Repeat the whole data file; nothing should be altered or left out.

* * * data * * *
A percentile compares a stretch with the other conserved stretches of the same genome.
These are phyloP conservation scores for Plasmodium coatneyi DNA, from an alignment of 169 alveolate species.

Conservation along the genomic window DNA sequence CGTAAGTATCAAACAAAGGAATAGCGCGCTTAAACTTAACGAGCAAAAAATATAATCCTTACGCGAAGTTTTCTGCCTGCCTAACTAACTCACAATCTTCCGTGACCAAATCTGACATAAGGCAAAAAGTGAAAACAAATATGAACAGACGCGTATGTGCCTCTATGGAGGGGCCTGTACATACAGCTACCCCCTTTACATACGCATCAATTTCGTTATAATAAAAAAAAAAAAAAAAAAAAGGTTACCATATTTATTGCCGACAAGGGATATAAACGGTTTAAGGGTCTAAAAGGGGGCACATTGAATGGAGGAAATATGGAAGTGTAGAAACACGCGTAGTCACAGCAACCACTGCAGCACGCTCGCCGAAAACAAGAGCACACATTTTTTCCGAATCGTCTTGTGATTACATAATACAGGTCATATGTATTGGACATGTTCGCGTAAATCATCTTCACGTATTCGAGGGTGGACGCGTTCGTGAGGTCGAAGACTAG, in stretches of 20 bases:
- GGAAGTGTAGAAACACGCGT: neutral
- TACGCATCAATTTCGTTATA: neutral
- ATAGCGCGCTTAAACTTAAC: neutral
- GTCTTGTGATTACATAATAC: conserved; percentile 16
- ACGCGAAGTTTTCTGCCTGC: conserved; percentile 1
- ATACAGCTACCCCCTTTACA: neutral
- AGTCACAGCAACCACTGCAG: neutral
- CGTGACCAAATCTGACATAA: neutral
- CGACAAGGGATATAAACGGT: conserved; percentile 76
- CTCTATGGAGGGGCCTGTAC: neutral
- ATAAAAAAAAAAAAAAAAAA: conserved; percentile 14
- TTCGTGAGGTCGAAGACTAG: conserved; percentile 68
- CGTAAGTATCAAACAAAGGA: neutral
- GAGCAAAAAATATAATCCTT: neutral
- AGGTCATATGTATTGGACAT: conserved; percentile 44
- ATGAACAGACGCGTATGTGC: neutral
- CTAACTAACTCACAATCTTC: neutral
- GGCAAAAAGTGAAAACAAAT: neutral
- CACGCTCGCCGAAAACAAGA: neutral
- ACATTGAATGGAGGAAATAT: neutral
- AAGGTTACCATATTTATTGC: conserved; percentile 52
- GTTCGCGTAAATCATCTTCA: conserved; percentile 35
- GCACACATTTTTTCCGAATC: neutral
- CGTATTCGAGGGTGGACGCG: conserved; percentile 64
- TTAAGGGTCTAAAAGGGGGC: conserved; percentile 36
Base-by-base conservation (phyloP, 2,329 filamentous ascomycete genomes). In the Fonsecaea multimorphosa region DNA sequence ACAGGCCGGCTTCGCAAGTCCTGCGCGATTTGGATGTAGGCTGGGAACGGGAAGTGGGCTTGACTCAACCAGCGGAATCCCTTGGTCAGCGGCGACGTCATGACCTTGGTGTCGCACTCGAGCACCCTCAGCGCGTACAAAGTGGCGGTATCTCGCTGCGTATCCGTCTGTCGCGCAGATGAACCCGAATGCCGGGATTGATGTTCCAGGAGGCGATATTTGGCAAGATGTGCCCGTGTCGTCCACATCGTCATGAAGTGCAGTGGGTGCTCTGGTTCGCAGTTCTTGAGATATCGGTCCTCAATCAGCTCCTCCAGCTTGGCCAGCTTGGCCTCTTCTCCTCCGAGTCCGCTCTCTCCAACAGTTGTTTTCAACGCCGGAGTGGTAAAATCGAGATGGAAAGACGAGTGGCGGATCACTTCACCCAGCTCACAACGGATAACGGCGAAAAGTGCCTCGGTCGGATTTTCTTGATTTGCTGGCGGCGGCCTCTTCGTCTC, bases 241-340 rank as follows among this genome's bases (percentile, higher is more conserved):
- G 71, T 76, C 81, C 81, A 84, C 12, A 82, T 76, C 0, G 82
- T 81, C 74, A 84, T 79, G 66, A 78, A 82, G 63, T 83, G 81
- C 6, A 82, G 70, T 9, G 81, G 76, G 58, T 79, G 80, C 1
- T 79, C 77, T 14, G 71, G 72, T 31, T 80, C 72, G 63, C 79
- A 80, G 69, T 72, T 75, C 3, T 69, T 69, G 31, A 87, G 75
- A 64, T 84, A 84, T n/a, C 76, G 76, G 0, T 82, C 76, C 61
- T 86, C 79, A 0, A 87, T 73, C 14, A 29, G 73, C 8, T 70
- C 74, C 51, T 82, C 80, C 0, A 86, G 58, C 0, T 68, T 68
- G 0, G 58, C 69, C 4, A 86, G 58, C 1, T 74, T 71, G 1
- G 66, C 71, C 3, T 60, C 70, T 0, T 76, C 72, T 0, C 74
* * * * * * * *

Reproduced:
A percentile compares a stretch with the other conserved stretches of the same genome.
These are phyloP conservation scores for Plasmodium coatneyi DNA, from an alignment of 169 alveolate species.

Conservation along the genomic window DNA sequence CGTAAGTATCAAACAAAGGAATAGCGCGCTTAAACTTAACGAGCAAAAAATATAATCCTTACGCGAAGTTTTCTGCCTGCCTAACTAACTCACAATCTTCCGTGACCAAATCTGACATAAGGCAAAAAGTGAAAACAAATATGAACAGACGCGTATGTGCCTCTATGGAGGGGCCTGTACATACAGCTACCCCCTTTACATACGCATCAATTTCGTTATAATAAAAAAAAAAAAAAAAAAAAGGTTACCATATTTATTGCCGACAAGGGATATAAACGGTTTAAGGGTCTAAAAGGGGGCACATTGAATGGAGGAAATATGGAAGTGTAGAAACACGCGTAGTCACAGCAACCACTGCAGCACGCTCGCCGAAAACAAGAGCACACATTTTTTCCGAATCGTCTTGTGATTACATAATACAGGTCATATGTATTGGACATGTTCGCGTAAATCATCTTCACGTATTCGAGGGTGGACGCGTTCGTGAGGTCGAAGACTAG, in stretches of 20 bases:
- GGAAGTGTAGAAACACGCGT: neutral
- TACGCATCAATTTCGTTATA: neutral
- ATAGCGCGCTTAAACTTAAC: neutral
- GTCTTGTGATTACATAATAC: conserved; percentile 16
- ACGCGAAGTTTTCTGCCTGC: conserved; percentile 1
- ATACAGCTACCCCCTTTACA: neutral
- AGTCACAGCAACCACTGCAG: neutral
- CGTGACCAAATCTGACATAA: neutral
- CGACAAGGGATATAAACGGT: conserved; percentile 76
- CTCTATGGAGGGGCCTGTAC: neutral
- ATAAAAAAAAAAAAAAAAAA: conserved; percentile 14
- TTCGTGAGGTCGAAGACTAG: conserved; percentile 68
- CGTAAGTATCAAACAAAGGA: neutral
- GAGCAAAAAATATAATCCTT: neutral
- AGGTCATATGTATTGGACAT: conserved; percentile 44
- ATGAACAGACGCGTATGTGC: neutral
- CTAACTAACTCACAATCTTC: neutral
- GGCAAAAAGTGAAAACAAAT: neutral
- CACGCTCGCCGAAAACAAGA: neutral
- ACATTGAATGGAGGAAATAT: neutral
- AAGGTTACCATATTTATTGC: conserved; percentile 52
- GTTCGCGTAAATCATCTTCA: conserved; percentile 35
- GCACACATTTTTTCCGAATC: neutral
- CGTATTCGAGGGTGGACGCG: conserved; percentile 64
- TTAAGGGTCTAAAAGGGGGC: conserved; percentile 36
Base-by-base conservation (phyloP, 2,329 filamentous ascomycete genomes). In the Fonsecaea multimorphosa region DNA sequence ACAGGCCGGCTTCGCAAGTCCTGCGCGATTTGGATGTAGGCTGGGAACGGGAAGTGGGCTTGACTCAACCAGCGGAATCCCTTGGTCAGCGGCGACGTCATGACCTTGGTGTCGCACTCGAGCACCCTCAGCGCGTACAAAGTGGCGGTATCTCGCTGCGTATCCGTCTGTCGCGCAGATGAACCCGAATGCCGGGATTGATGTTCCAGGAGGCGATATTTGGCAAGATGTGCCCGTGTCGTCCACATCGTCATGAAGTGCAGTGGGTGCTCTGGTTCGCAGTTCTTGAGATATCGGTCCTCAATCAGCTCCTCCAGCTTGGCCAGCTTGGCCTCTTCTCCTCCGAGTCCGCTCTCTCCAACAGTTGTTTTCAACGCCGGAGTGGTAAAATCGAGATGGAAAGACGAGTGGCGGATCACTTCACCCAGCTCACAACGGATAACGGCGAAAAGTGCCTCGGTCGGATTTTCTTGATTTGCTGGCGGCGGCCTCTTCGTCTC, bases 241-340 rank as follows among this genome's bases (percentile, higher is more conserved):
- G 71, T 76, C 81, C 81, A 84, C 12, A 82, T 76, C 0, G 82
- T 81, C 74, A 84, T 79, G 66, A 78, A 82, G 63, T 83, G 81
- C 6, A 82, G 70, T 9, G 81, G 76, G 58, T 79, G 80, C 1
- T 79, C 77, T 14, G 71, G 72, T 31, T 80, C 72, G 63, C 79
- A 80, G 69, T 72, T 75, C 3, T 69, T 69, G 31, A 87, G 75
- A 64, T 84, A 84, T n/a, C 76, G 76, G 0, T 82, C 76, C 61
- T 86, C 79, A 0, A 87, T 73, C 14, A 29, G 73, C 8, T 70
- C 74, C 51, T 82, C 80, C 0, A 86, G 58, C 0, T 68, T 68
- G 0, G 58, C 69, C 4, A 86, G 58, C 1, T 74, T 71, G 1
- G 66, C 71, C 3, T 60, C 70, T 0, T 76, C 72, T 0, C 74